(July 20, 2019) Just received the author’s advance copy for American Hangman. That usually means that 6-8 weeks from now the Schiffer warehouse in Atglen, Pennsylvania will start receiving copies of the book from the printer. The book is fabulous. First we met our target price of $29.99. The book has 256 pages and 108 black and white photos from the period, several of which are from the family with their kind permission, and where he resided that I guarantee you that you have never seen before. More importantly, this is what I call a “one off” book. Once you read this, you will know everything you would want to know about the “American Hangman.” There are no other books about him. There are a few magazine articles, first published in 1946 and continuing to today, but most of the information in them is extremely inaccurate.
You will be able to read, from primary official documents, the details of the 80 men that Woods was the assistant or primary hangman during the execution, mostly the primary. He did not, as magazines claimed, hang 347 men, nor did he hang, as he once claimed, 200 men. Some 38 of the men were American soldiers; another 42 were German or Austrian. But the story goes much deeper and reveals his young days, his short stint in the United States Navy about 1930, almost missing his wedding ceremony just after Prohibition was lifted, his brush with the law bouncing checks, driving a truck for a hearse company, joining the United States Army in 1943, fighting on Omaha Beach on June 6, 1944.
Did you know that John Woods could smoke a cigarette and blow smoke out of his ears? Well, his nieces remembered that and a great deal of additional information about a man who adored his wife, loved dogs, liked to make officers uncomfortable, had an affinity for Wild Crow bourbon whiskey, had a storehouse of entertaining stories to tell his friends and was not above intentionally botching a hanging if the condemned man disrespected him on the scaffold.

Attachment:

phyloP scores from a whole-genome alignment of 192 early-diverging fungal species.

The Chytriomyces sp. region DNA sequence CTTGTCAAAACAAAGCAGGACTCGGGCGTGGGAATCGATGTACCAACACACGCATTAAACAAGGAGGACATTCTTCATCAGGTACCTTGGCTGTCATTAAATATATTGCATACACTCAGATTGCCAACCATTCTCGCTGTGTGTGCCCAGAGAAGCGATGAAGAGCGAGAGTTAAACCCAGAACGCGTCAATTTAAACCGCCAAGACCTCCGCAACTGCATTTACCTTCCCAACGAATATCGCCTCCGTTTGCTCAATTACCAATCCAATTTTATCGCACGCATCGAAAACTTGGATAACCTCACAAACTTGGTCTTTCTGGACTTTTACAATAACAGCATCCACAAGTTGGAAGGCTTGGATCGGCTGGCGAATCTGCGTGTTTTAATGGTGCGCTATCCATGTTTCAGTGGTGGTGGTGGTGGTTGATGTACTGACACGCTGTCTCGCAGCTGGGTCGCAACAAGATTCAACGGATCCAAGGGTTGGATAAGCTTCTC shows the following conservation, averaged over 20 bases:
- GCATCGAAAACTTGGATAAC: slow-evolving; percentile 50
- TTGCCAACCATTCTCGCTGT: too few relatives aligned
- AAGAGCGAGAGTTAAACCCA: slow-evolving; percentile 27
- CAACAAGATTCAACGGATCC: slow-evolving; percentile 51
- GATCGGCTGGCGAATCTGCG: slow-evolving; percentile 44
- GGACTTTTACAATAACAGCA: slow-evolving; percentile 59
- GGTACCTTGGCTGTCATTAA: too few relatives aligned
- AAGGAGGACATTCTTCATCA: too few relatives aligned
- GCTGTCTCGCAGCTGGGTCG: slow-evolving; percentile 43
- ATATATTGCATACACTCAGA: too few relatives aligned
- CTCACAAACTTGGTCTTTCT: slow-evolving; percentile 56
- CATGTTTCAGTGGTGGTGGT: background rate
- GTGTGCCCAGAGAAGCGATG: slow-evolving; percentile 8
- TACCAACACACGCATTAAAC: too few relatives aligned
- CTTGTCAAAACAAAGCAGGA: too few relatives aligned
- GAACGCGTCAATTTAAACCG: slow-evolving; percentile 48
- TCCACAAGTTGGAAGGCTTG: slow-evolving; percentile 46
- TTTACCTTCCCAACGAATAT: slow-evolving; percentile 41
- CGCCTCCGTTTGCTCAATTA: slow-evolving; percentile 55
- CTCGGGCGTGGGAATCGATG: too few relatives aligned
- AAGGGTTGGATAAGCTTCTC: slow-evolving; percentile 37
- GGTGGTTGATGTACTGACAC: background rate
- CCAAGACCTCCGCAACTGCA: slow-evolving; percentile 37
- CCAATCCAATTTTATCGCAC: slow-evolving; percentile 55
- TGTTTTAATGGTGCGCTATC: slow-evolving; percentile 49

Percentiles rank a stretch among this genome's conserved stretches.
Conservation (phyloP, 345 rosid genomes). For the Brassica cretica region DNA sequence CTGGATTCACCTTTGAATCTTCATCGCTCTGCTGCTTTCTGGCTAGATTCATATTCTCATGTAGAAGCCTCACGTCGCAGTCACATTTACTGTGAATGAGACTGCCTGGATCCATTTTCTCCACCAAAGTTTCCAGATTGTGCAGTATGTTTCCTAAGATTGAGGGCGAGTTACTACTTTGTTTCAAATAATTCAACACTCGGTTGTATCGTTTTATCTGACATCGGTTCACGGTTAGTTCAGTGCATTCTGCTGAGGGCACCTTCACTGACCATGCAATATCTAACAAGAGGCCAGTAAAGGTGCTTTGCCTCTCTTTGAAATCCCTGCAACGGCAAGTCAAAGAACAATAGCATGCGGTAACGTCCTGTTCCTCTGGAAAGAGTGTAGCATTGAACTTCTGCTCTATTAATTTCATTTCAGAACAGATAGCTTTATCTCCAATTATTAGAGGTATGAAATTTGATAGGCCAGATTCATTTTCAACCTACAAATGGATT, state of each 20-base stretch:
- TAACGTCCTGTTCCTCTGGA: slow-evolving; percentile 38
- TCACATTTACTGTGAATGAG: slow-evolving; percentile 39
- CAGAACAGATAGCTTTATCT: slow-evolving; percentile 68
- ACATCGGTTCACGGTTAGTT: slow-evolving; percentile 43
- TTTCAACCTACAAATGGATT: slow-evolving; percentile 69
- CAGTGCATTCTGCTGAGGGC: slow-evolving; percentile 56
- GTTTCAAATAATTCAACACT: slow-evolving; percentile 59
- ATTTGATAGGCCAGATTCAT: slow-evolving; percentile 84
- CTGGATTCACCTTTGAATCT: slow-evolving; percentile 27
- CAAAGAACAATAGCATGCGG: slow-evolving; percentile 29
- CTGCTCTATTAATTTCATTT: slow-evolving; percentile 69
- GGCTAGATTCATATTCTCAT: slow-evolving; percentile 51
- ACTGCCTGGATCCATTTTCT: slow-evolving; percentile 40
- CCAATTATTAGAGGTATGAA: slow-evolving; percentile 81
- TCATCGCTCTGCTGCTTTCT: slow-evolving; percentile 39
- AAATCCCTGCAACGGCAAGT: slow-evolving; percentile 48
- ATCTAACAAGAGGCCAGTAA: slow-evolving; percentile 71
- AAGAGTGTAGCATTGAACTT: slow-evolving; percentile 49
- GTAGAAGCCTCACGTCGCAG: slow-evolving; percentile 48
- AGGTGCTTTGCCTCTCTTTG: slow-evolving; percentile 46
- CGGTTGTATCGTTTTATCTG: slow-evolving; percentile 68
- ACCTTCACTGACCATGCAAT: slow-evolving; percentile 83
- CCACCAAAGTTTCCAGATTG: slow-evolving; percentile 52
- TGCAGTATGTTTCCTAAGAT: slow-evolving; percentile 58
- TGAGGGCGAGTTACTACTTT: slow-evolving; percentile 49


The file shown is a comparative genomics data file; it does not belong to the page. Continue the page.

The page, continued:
After reading this book, you will feel that not only do you know about John C. Woods but that you would have enjoyed having a beer with him. In fact, one of the characters in this book used to do just that in various pubs at Le Mans, France almost every day for six months in 1945. He’ll fill you in on details that the Army never knew about the “American Hangman.”
But beware, it might not stop with a beer; as John might tell you: “I never saw three quarts of whiskey disappear so fast in my life.” (Said to True: The Man’s Magazine at Fort Dix, New Jersey in November 1946, concerning his team having a few drinks after the Nürnberg hangings.)